Barclays froze the accounts of 17-year-old Daniel Bentley late last year, which runs a hosting business and develops websites. He later told her that he had to find another bank, since his business and personal accounts were closed. Mr. Bentley has also personally been in the bank with Barclays. Because of its activities, it must cover server costs, commercial insurance and other expenses. A young entrepreneur is one of the youngest clients who are told that his bank no longer wants his business without making a statement. It is worrying that a sign of fraud was so easily placed on an account before being properly examined, as well as the way the banking giant treated a vulnerable customer. Complicating matters further is that Mr. Bentley was one of the victims of the TalkTalk data outage in November, talkTalk informing him that the sorting code and account number of his business account were accessible. In a third of the cases, the FOS found it in favor of the customer. Critics say these rules are enforced by “overzealous” banks. The consumer panel of financial services, which reports to city Watchdog as a whole, requires that customers be treated more equitably in these circumstances (see right).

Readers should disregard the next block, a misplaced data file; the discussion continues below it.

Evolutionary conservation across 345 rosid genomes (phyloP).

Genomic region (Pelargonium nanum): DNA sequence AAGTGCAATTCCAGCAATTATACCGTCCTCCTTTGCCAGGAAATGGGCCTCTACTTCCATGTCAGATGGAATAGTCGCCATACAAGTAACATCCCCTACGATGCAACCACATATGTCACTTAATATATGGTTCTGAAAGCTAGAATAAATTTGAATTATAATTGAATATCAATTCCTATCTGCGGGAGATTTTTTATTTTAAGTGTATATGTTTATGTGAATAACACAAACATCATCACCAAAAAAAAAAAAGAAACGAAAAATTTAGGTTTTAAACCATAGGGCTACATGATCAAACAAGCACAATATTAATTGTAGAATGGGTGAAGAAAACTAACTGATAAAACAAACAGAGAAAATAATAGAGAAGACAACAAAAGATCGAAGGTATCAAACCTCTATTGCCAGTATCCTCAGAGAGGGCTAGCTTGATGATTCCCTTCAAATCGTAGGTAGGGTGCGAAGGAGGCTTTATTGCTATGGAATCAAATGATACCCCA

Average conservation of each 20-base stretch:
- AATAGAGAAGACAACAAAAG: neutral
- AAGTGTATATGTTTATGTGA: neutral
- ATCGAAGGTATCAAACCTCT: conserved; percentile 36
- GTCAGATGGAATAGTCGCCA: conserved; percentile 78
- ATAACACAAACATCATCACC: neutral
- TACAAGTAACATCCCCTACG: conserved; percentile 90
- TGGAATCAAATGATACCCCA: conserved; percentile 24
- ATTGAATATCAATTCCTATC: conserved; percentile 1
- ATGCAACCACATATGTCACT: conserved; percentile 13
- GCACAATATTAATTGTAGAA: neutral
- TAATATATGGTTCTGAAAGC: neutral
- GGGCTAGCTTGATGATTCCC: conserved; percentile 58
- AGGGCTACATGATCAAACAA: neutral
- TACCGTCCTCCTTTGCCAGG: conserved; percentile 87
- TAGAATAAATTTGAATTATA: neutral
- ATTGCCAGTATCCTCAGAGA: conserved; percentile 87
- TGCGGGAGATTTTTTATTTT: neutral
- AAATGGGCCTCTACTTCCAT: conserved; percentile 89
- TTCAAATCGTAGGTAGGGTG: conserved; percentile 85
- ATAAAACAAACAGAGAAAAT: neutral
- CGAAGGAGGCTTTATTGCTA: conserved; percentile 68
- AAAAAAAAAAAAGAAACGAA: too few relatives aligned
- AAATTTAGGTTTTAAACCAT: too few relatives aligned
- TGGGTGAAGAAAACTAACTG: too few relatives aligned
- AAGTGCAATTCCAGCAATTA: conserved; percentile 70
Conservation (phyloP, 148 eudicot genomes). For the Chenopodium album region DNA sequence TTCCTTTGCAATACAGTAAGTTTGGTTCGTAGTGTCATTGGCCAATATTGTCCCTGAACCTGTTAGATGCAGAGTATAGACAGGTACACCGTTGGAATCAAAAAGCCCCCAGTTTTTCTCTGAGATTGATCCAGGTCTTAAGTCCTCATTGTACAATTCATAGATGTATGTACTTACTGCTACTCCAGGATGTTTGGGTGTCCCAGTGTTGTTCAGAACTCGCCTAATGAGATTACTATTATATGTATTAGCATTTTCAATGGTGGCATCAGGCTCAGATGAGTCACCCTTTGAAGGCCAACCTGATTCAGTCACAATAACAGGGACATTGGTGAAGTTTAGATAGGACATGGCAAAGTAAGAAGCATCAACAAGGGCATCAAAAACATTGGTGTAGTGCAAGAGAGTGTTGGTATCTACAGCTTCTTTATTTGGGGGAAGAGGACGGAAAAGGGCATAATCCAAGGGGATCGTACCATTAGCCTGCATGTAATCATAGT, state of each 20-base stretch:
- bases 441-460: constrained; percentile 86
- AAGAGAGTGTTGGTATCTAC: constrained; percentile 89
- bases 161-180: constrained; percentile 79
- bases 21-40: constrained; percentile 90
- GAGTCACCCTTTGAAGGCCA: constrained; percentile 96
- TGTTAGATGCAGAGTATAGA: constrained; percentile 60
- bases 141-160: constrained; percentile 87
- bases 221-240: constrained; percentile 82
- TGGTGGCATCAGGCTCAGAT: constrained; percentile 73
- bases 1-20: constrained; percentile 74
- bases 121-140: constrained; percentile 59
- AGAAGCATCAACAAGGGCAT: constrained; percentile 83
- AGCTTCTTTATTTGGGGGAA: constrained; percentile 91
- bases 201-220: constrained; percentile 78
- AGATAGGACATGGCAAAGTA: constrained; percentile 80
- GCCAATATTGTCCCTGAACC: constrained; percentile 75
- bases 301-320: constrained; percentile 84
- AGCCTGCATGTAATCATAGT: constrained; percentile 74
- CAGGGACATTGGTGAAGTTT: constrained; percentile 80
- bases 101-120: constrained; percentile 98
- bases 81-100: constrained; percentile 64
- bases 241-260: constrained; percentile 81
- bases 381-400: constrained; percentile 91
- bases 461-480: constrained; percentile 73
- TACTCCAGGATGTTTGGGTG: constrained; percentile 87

What is more telling is that a Barclays spokesperson told Telegraph Money: “We don`t comment on individual customer cases. As soon as we are alerted to suspicious account activities or are controlled by transaction profiling, we investigate the circumstances, and if we are satisfied that the account is being used to steal the proceeds of crime, we act as quickly as possible to close the account. In many of these cases – some of which have been reported in these pages – it is proposed that innocent people be subjected to increasingly stringent regulations to combat money laundering and other financial crimes. A Barclays customer with acute anxiety and depression is devastated after the banking giant closed its three accounts without explanation or warning. “Customer explanations may be limited because the Proceeds of Crime Act 2002 imposes clear obligations on banks not to “hijack” a customer because an investigation could be opened. Mr. Bentley`s case appears to be part of an upward trend, where customers are suddenly “licensed” by their banks and are quickly invited to do business elsewhere. “However, we may terminate this agreement immediately or less alertly (and stop providing services and close your account) if we reasonably believe that you have violated serious or permanent conditions of the agreement, or if we have reasonable reason to believe that you have done one of the following things, which you cannot do. It says: “We can close an account (and stop providing services and terminate this agreement) by giving you a delay of at least two months.